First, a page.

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Interview Discussions – 5 Topics To Avoid

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Aisling Harrison Recruitment, Career Advice, Tips...

Congratulations, you have been invited to attend an interview!

Whether you have applied for a role or been head-hunted, this company is impressed with your experience and believes you will be a great asset to their organisation.

Recruiting is a time-consuming process for a business, so they won’t waste time interviewing you if they don’t believe you have potential.

However, certain topics of conversation can turn a promising interview sour.

 

1. Bad-mouthing your current employer

While a common cause for job hunting is unhappiness with a current employer; it is important to phrase this professionally in an interview situation. Insulting your current company or a colleague, can create an unpleasant atmosphere and portray you as a negative person.

No matter how justified it is, avoid complaining about your current position and focus on the positives and what you look forward to.

Express your passion regarding career progression, your ambition to develop new skills or desire to gain more experience.

Also, focus on the company you have applied for. Explain why you want to work for them and what is it about their industry that interests you. 

 

2. Being too personal

Most CVs contain a section on your personal profile, summarising your experience and explaining any gaps in employment.

Legally, your interviewer should not ask you any personal questions regarding your health, living situation or family responsibilities, to prevent any unfair assumptions or discrimination regarding your ability to do the job.

All questions should be based on your professional experience and knowledge.

Therefore, all of your answers should be about your professional experience and knowledge.

Do not go off track by discussing irrelevant or inappropriate information about your private life, or anybody else’s!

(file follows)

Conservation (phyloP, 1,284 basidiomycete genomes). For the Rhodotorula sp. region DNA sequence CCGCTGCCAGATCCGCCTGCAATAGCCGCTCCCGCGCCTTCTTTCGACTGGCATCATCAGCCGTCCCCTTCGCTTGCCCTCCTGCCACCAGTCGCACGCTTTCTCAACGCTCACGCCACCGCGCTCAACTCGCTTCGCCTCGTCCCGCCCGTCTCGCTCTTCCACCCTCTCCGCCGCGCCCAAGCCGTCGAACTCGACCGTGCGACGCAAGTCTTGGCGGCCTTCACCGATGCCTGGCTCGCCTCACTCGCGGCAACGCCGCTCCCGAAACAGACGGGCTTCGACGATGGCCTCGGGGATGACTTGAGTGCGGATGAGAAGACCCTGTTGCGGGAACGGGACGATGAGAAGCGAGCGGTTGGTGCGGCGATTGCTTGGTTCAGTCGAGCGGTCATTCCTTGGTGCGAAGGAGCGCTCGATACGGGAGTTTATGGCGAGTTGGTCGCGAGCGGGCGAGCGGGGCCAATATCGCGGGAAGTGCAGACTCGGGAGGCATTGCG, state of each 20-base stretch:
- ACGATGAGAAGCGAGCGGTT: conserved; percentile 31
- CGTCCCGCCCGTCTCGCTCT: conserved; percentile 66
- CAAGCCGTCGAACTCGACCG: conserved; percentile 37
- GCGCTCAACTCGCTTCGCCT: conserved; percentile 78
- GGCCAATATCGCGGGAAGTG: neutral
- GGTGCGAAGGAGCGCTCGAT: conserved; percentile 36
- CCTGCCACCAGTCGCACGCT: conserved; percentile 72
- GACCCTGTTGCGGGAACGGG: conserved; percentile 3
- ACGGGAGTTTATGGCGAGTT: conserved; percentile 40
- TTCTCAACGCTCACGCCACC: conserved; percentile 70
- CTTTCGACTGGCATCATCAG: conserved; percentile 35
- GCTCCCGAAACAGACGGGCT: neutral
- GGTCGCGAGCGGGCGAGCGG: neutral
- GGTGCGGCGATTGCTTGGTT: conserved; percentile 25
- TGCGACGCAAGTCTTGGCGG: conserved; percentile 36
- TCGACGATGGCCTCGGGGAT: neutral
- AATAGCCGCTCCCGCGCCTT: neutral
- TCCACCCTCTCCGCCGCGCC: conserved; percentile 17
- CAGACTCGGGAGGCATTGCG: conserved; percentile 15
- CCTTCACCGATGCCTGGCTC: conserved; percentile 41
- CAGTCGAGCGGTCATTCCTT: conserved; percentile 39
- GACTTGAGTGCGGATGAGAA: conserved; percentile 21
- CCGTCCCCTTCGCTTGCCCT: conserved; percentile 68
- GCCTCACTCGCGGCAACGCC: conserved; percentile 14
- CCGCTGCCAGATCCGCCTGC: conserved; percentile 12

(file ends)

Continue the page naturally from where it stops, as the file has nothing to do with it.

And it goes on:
3. Promoting your achievements by putting others down

An interview is all about selling your achievements and skills to a potential employer to convince them that you are the best candidate for the role.

A CV and cover letter can briefly explain this to an extent but an interview is your chance to demonstrate your knowledge, professionalism and passion.

Teamwork and communication are critical skills to almost any job out there. Slating the performance of other people to boast your accomplishments is one way to discredit these skills and your likeability in an interview.

Even if your experience of dealing with difficult colleagues has resulted in you developing certain skills, do not focus on where others have lacked, emphasise your growth.

 

4. Criticising the company you are interviewing for

Now, this one may sound painfully obvious, but it can be an easy trap to fall into.

When preparing for an interview, you should conduct thorough research on the company and think of qualities that you could bring to the organisation.

But when explaining this, don’t condemn the company for things they are not currently doing and instead express excitement on how you can develop their current practices and ideas. 

 

5. Saying nothing at all

If you’re unable to coherently explain in an interview why you would be the ideal candidate for a job or demonstrate your industry knowledge then you will not be successful.

Battling with intense nerves before an interview is a typical experience, and often, the more important the job is to you, the more crippled with them you feel. This can cause a severe lack of confidence when speaking making it difficult for you to properly showcase your talent and suitability for a role.

It is okay to be nervous, and interviewers will expect this from candidates. Don’t let it monopolise your opportunity as you have already impressed them on paper. The more preparation and research you do, the more comfortable and confident you will feel on the day.